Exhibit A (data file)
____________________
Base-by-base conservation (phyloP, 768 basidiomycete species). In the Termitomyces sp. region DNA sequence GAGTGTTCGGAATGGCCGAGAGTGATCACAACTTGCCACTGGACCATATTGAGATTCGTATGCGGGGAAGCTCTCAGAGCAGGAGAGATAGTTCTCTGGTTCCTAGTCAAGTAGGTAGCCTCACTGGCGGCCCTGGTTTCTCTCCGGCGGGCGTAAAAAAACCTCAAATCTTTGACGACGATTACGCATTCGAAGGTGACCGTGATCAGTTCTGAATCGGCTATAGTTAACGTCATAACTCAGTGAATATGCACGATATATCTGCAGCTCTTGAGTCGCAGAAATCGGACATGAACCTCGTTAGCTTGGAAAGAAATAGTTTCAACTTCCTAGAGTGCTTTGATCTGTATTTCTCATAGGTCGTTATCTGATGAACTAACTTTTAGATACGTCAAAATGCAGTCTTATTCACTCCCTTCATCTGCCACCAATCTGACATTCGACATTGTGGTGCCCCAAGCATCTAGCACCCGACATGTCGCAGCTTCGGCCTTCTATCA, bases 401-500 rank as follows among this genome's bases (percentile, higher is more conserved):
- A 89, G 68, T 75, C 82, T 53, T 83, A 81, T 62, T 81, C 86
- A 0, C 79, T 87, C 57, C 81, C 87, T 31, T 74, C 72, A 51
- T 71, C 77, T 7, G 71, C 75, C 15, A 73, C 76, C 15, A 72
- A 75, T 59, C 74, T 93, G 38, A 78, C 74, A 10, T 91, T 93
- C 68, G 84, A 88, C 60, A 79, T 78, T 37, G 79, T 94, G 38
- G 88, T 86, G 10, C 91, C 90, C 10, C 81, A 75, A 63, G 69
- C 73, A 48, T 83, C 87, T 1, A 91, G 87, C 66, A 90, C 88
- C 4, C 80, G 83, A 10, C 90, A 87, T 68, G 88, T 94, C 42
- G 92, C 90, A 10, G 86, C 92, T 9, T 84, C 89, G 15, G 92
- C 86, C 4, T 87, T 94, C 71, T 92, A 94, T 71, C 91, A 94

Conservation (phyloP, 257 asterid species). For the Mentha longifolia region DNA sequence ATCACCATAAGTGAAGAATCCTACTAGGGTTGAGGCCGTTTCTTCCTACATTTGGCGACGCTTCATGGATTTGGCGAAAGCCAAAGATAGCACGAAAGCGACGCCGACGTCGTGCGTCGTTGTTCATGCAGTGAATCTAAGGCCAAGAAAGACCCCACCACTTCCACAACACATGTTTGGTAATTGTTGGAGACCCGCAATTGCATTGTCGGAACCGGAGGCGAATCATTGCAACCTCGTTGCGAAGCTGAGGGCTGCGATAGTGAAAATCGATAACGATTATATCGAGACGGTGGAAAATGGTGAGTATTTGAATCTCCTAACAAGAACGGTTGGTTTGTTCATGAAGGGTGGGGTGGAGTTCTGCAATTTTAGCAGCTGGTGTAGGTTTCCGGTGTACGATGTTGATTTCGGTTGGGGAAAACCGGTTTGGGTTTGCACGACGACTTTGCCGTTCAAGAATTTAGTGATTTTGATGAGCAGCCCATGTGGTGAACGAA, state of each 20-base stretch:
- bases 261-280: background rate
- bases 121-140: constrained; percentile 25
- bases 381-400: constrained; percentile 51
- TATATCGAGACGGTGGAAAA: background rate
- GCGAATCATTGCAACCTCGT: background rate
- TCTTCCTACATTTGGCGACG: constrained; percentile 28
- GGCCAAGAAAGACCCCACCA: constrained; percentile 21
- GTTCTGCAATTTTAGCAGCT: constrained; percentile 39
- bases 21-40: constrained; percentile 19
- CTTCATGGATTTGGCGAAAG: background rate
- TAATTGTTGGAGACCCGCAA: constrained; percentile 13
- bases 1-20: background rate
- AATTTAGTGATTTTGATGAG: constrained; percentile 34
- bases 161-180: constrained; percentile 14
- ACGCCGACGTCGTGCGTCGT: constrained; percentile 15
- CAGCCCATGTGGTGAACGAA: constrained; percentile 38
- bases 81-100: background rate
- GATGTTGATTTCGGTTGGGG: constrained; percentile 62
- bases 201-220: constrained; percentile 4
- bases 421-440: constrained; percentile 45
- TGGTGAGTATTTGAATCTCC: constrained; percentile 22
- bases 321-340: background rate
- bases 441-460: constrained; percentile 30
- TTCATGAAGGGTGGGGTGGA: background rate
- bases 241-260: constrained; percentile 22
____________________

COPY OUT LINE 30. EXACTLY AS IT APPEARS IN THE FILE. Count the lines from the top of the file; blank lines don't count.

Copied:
- GATGTTGATTTCGGTTGGGG: constrained; percentile 62